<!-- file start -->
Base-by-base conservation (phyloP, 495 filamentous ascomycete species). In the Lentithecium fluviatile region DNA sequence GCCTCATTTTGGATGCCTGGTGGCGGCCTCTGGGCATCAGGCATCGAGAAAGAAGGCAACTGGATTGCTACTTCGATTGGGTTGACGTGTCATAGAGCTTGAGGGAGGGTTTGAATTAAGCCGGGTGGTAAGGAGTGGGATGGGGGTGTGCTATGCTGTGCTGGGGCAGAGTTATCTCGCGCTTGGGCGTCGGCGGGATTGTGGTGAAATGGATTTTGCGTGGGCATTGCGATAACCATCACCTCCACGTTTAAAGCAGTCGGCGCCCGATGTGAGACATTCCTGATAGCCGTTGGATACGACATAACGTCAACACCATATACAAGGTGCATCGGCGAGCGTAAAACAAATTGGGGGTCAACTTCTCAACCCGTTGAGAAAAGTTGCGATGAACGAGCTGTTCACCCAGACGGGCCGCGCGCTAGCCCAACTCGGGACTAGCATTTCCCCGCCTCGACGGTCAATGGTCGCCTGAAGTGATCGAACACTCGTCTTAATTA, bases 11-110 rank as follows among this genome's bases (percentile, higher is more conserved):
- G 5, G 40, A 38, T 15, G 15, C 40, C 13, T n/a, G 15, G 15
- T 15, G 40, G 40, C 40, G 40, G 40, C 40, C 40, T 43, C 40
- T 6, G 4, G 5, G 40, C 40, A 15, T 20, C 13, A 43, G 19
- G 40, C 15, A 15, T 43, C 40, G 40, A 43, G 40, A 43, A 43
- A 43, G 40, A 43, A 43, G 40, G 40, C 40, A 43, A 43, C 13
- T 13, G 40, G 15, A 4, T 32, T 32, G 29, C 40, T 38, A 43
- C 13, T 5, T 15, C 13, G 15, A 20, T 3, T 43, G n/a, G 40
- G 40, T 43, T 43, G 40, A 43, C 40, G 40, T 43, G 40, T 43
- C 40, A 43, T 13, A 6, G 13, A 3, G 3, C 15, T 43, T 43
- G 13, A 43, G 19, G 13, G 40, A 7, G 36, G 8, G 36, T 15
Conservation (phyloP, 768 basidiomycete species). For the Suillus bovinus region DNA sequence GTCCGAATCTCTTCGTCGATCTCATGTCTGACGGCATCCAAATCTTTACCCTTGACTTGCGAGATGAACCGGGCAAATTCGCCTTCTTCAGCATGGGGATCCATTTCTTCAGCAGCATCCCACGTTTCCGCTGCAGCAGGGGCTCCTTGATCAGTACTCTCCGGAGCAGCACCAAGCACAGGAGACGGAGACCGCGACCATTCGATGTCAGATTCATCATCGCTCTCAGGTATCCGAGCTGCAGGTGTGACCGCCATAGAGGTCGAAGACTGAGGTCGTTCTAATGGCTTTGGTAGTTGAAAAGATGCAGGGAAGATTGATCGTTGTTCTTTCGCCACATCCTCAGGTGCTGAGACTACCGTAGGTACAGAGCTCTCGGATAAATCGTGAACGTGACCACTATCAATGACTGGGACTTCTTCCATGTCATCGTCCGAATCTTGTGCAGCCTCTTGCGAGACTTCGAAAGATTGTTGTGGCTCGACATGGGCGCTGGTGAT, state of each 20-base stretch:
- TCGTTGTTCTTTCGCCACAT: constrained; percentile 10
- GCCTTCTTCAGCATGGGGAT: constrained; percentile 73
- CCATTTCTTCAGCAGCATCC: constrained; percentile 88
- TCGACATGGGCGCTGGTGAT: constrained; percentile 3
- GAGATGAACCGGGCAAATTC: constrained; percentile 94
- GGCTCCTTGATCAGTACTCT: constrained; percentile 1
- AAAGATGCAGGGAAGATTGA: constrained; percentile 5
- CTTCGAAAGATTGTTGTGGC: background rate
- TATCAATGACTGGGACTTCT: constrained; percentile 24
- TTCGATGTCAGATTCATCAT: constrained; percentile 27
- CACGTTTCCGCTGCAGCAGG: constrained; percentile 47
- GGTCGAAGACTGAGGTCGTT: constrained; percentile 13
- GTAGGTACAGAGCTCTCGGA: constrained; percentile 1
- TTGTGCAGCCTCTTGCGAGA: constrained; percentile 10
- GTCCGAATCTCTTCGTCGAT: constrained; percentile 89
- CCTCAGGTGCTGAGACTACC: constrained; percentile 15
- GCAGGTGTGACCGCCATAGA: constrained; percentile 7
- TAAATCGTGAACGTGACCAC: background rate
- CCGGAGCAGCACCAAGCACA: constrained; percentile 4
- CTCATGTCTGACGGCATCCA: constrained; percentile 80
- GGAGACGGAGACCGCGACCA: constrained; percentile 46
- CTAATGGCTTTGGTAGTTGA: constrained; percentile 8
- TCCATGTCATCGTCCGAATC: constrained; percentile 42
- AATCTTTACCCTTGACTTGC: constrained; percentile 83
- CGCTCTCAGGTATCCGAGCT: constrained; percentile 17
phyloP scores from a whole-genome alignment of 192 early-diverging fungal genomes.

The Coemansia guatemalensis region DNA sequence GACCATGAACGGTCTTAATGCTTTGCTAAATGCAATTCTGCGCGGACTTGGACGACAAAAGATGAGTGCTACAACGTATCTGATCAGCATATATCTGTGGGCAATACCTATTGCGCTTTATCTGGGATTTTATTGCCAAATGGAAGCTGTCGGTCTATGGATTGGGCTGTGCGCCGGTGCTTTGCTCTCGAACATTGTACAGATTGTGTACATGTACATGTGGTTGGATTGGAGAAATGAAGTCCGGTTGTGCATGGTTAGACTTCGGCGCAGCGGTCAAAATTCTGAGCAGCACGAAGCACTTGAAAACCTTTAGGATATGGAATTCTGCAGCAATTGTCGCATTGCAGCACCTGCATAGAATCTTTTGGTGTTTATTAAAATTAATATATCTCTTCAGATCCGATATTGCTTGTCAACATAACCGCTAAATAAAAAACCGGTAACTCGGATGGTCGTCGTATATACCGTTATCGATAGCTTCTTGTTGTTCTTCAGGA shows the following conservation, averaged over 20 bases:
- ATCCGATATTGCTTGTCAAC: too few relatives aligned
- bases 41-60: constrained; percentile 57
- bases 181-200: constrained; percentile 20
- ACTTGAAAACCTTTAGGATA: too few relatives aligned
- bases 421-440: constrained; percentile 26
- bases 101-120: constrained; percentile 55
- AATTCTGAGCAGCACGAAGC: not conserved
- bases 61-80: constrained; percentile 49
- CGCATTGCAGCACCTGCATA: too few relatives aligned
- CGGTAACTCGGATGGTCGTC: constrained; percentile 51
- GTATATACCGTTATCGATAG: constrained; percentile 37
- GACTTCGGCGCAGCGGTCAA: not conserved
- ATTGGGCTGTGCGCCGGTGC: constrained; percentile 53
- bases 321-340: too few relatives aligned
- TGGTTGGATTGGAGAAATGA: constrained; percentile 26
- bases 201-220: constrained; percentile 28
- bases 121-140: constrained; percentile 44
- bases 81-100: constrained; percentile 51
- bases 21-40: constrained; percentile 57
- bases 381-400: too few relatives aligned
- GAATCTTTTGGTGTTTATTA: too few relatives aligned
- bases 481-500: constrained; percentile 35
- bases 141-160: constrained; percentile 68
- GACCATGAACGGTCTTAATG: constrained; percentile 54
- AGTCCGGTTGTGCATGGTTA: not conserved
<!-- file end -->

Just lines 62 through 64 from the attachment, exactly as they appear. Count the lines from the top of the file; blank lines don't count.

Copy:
- bases 141-160: constrained; percentile 68
- GACCATGAACGGTCTTAATG: constrained; percentile 54
- AGTCCGGTTGTGCATGGTTA: not conserved